The Hermès Parfums studio is located at the top floor of the Hèrmes HQ at 24 rue du Faubourg Saint Honoré. A floor below her is the office of Hermès’ men creative director Véronique Nichanian, who Nagel says played a role in the development of H24.
“It was the creative vision of the Hermès man expressed by Nichanian for more than 25 years that inspired me. We talked at great length and spent time together. I found many creative parallels and surprising similarities between us, particularly in relation to materials – being able to touch the material simply by looking at it,” she adds.
The Middle East is a region that Nagel says holds close connections to the world of perfumes. “The history of perfume, the knowhow around perfumes, the unconditional love of perfume – [are all] clearly Middle Eastern. It is a true art and everyone speaks its language. This is the case in the Middle East and the UAE. My latest Hermessences are a form of tribute to this culture.”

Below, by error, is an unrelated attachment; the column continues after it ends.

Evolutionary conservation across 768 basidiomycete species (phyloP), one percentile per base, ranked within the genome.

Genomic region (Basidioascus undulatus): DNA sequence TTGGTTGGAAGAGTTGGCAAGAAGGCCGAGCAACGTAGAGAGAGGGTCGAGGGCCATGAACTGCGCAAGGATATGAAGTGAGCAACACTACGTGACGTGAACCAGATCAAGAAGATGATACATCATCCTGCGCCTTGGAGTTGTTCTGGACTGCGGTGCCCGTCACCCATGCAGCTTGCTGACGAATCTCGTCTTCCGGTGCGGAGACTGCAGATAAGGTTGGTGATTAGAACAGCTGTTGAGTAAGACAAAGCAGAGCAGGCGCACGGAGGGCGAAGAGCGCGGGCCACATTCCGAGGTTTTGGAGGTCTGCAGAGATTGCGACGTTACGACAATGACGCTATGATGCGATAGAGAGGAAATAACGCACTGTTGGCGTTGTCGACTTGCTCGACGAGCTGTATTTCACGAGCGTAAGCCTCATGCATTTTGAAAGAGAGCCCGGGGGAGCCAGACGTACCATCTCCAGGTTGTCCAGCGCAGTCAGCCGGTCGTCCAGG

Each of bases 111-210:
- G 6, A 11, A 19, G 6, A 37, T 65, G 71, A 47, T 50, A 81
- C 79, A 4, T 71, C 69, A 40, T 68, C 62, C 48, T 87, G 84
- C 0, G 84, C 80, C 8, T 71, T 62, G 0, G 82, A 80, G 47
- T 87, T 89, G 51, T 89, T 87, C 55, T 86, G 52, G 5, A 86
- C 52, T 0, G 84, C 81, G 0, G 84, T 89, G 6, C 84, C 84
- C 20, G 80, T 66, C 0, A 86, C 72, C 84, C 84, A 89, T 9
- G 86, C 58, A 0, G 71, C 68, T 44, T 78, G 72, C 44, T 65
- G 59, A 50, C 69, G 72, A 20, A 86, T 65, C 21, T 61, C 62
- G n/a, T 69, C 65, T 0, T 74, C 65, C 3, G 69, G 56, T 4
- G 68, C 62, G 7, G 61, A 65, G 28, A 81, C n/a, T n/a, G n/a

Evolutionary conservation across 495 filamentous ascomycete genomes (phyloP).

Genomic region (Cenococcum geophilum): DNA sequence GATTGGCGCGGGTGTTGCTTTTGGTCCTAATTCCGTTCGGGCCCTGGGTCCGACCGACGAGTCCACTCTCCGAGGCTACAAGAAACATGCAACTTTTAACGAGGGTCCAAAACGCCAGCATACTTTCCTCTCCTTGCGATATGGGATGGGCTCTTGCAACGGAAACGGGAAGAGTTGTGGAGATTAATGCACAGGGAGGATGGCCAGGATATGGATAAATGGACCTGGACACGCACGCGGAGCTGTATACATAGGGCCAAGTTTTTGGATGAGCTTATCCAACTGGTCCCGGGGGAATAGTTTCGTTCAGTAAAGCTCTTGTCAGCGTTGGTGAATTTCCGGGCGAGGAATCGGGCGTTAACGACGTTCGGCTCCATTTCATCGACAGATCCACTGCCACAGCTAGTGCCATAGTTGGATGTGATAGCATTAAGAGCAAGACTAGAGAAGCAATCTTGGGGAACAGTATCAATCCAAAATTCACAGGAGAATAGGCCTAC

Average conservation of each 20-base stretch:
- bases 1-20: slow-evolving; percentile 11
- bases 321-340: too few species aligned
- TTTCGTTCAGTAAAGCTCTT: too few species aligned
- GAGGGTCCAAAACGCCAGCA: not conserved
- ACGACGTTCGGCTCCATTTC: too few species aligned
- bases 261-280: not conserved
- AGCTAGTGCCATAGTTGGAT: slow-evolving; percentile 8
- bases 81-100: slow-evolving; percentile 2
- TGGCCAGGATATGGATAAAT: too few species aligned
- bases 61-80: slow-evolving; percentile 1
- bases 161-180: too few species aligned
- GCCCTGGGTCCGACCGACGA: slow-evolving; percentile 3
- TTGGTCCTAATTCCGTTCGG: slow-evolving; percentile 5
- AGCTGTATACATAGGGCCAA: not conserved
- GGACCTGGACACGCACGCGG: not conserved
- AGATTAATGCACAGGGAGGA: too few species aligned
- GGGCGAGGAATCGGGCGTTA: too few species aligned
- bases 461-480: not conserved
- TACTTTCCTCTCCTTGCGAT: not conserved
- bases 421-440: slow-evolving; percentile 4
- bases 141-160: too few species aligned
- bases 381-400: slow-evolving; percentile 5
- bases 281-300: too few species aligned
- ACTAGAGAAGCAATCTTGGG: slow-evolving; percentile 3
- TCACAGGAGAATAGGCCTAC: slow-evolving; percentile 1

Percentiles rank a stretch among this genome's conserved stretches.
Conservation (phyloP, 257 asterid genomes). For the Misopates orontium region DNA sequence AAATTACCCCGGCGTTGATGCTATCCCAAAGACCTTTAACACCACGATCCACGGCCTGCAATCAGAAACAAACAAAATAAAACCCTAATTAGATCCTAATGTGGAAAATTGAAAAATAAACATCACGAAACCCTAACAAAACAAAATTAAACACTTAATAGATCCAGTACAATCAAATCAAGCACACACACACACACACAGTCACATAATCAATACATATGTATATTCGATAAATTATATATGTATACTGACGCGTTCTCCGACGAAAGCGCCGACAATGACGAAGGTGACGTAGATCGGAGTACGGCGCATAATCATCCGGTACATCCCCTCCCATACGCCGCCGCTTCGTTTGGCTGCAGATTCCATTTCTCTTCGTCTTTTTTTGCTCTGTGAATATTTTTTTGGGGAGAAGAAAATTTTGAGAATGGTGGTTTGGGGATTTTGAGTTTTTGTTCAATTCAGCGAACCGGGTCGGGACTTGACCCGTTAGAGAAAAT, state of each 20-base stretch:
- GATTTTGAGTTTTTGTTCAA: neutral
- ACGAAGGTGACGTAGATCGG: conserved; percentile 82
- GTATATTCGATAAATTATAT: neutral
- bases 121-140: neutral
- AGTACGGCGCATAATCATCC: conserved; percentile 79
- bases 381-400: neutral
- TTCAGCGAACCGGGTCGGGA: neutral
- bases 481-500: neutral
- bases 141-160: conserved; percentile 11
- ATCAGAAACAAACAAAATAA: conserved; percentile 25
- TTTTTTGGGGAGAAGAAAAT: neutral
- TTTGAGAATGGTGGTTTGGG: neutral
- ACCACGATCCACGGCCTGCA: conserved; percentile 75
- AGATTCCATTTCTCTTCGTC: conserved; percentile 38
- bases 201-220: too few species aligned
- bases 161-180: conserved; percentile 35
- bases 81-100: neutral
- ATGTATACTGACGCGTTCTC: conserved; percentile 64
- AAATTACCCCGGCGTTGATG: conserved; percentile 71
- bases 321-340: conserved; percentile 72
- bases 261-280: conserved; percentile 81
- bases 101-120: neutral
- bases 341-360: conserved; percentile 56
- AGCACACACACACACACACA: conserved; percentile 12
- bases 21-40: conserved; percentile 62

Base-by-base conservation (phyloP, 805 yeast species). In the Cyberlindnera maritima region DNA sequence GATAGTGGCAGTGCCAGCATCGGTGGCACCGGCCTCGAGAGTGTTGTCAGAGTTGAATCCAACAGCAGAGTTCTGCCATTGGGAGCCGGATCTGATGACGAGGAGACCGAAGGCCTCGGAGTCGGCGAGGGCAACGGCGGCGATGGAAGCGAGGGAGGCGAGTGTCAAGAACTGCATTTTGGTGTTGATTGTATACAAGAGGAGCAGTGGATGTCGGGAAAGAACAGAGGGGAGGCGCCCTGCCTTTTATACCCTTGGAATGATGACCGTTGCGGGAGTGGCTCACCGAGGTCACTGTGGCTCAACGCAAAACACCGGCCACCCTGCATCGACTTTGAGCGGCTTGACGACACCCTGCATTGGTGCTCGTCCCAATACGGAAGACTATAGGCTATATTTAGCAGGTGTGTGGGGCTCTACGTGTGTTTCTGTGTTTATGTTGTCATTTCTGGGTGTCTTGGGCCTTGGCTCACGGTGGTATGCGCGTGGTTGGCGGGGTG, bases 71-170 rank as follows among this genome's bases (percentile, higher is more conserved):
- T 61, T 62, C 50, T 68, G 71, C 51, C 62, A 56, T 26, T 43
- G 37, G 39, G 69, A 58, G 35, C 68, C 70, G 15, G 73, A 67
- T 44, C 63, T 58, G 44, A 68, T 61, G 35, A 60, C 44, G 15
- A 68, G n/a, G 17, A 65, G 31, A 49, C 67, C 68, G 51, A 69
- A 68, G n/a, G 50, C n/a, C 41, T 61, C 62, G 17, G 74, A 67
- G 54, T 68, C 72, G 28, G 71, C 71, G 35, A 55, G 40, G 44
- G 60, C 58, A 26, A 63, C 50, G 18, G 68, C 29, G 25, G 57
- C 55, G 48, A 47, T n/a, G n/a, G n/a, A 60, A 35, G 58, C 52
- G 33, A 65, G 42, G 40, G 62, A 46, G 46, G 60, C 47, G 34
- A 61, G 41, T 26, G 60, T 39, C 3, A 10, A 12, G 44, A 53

Hermès, Nagel notes, affords her complete creative freedom and a sizeable war chest to research her creations. Importantly, the brand isn’t angling for approval from the masses by undertaking extensive testing campaigns for each of its fragrances. Instead, a group of around five people test all the fragrances. “We don’t do market research, nor do we run focus groups. Imagine the incredible freedom I have, everything is open to me. So the challenge could be the dizzying headiness of freedom. But is choosing not the first act of creation?,” Nagel asks rhetorically.
Apart from Morillas, Nagel shares that she was also particularly influenced by another world-renowned French perfumer – Michel Almairac – who has worked with brands including Dior, Burberry and Gucci. “[Almairac] trusted me, believed in me, trained me. I became his pupil and he taught me so much, especially a form of rigour and purity in my work. If I could not answer a question instantly about the presence of a raw material, he made me remove it. Since then, I’ve worked with few raw materials, because I am convinced that what is essential is necessarily simple,” explains Nagel. H24 is an example of her life’s learnings distilled in a bottle.
“I had to overcome many obstacles to become a perfumer. I was not the daughter of a perfumer and not born in Grasse, in the south of France”